Jack Martin: [00:20:22] There’s a you know, the way that you manage parks is quite a bit different than the way that you’d manage any other kind of real estate asset. And one of the things that’s you know, the thing that that really separates parks from everything else is the fact that the tenants own the homes right now. So apartment complexes, your tenant can just come there and stay six months and leave. There’s nothing there. There’s no nothing to keep them there. Right. Right. Mobile Home parks, if you’re run correctly, the tenant has a vested interest in staying long term because they have a home there that they own. Right. So it’s not just size that we focus on. It’s also, you know, are we going to have permanent residents here? So like the RV park is more like a hotel. Right. Right. You had a mobile home park filled with with rental mobile homes. That’s kind of like an apartment. Nothing keeps them there. Right.

Vee: [00:21:15] So you don’t like park owned home?

Jack Martin: [00:21:17] Yeah. My I don’t mind them if we buy a park and it has them. But my goal is to convert those to I want all my residents to have an ownership interest or a vested interest in staying long term. So all my residents owned their homes and I own the park. And I you know it’s kind of like having a giant parking lot and people pay every month to park the car there. But in this case, it’s their home. It’s that kind of a of a business. We take care of landscaping, utility servicing, utilities and connections, common amenities like pools and laundry rooms and clubhouses and those kinds of things. You know, every park’s different. So some have them and some don’t. But as it relates to the size of park, the thing that separates kind of the smaller parks and the bigger parks, and it’s right around 40 to 50 spaces where that happens is really, really good on-site management and maintenance staff. So most parks, they’ll run really good if you have a full-time manager that’s in the office every single day with a lot of work to do at a park. People don’t appreciate this. Then you also because you’re a lot, you know, parks require maintenance and you want to stay on top of them and keep the tenants or the residents there excited that things are always going in the right direction. You’ve got to have a full time or a relatively full-time maintenance guy there. So they do capital improvements to the property as well as take care of things like things that go sideways, landscaping pipes that break, you know, valves that don’t work, whatever it is. Right.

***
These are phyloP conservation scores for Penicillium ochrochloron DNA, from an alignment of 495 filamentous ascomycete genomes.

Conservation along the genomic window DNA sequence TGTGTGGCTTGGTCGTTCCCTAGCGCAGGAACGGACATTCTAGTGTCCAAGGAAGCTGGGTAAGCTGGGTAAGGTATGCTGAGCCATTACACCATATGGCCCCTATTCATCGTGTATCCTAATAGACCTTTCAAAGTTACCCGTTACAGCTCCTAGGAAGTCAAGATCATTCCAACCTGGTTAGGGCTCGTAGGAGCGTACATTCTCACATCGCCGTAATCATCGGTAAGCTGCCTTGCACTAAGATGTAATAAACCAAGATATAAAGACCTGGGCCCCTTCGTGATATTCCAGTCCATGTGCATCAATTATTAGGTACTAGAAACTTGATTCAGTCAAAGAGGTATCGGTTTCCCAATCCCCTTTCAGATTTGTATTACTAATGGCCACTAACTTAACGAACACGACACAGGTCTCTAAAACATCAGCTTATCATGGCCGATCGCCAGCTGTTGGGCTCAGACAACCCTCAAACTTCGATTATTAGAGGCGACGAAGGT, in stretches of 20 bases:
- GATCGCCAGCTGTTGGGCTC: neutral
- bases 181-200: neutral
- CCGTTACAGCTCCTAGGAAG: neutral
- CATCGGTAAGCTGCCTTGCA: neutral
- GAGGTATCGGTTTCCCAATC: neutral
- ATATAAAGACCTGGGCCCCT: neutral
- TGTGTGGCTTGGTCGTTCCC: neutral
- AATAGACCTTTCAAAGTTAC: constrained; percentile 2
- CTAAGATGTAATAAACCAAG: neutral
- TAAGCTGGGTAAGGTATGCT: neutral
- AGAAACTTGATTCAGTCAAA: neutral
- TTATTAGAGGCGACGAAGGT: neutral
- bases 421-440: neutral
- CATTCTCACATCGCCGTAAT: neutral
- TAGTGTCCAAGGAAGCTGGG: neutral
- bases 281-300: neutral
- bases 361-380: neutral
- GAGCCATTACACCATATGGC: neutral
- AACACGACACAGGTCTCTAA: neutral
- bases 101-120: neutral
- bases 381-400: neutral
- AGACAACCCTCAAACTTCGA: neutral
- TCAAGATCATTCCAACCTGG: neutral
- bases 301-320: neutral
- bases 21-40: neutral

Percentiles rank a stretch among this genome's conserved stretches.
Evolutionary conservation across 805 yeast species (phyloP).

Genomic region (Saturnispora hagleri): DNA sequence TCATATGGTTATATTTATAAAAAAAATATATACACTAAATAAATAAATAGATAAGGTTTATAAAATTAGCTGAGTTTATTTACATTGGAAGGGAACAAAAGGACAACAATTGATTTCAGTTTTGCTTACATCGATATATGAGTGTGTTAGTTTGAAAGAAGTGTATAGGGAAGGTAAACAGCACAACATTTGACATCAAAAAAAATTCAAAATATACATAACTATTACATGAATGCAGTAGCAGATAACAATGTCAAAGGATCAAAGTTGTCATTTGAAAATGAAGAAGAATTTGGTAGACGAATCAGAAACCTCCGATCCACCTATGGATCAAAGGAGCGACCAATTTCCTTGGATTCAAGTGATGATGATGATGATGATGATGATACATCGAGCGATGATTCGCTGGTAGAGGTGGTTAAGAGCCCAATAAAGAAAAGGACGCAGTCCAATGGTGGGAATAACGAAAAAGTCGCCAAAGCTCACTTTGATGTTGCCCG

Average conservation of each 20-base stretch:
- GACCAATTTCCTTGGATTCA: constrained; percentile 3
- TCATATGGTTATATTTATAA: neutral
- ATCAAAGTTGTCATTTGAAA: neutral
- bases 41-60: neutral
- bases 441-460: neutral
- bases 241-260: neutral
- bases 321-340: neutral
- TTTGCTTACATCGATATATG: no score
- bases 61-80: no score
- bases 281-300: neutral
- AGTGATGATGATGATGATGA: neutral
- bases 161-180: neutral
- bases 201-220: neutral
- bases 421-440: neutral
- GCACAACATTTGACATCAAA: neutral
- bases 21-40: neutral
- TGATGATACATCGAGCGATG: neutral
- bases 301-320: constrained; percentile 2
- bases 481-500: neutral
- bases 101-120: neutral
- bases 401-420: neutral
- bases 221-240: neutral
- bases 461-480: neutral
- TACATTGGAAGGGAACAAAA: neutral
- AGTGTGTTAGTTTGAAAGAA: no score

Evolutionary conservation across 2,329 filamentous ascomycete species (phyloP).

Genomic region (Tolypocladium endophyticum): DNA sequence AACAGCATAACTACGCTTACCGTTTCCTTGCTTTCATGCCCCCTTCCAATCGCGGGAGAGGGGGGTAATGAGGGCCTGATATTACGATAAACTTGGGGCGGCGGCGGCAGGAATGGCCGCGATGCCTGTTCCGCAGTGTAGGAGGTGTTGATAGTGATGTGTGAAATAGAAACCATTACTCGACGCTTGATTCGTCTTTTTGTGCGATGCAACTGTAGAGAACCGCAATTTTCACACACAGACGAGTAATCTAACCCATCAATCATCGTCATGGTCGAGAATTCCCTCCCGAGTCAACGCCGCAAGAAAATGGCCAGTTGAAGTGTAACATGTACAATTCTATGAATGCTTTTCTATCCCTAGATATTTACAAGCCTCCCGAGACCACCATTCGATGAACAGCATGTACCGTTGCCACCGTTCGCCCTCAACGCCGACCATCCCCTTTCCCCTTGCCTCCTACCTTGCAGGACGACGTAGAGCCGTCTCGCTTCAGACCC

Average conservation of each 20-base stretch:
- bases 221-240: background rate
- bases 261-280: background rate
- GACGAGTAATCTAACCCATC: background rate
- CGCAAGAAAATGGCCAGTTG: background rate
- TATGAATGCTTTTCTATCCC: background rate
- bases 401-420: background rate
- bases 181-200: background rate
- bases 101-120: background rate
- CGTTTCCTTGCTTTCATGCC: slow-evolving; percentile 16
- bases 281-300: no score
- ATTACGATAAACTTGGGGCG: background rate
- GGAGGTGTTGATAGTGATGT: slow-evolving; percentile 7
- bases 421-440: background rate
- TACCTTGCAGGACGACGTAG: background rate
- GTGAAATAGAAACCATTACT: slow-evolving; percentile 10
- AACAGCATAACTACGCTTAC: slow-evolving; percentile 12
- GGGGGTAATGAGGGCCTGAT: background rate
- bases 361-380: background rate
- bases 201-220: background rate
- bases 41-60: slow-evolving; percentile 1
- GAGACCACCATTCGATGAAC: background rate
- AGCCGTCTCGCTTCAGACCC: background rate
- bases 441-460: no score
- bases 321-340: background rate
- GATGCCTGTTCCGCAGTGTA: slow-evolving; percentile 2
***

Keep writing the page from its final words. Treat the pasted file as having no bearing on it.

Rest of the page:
Vee: [00:22:51] So you just maintain the common area stuff.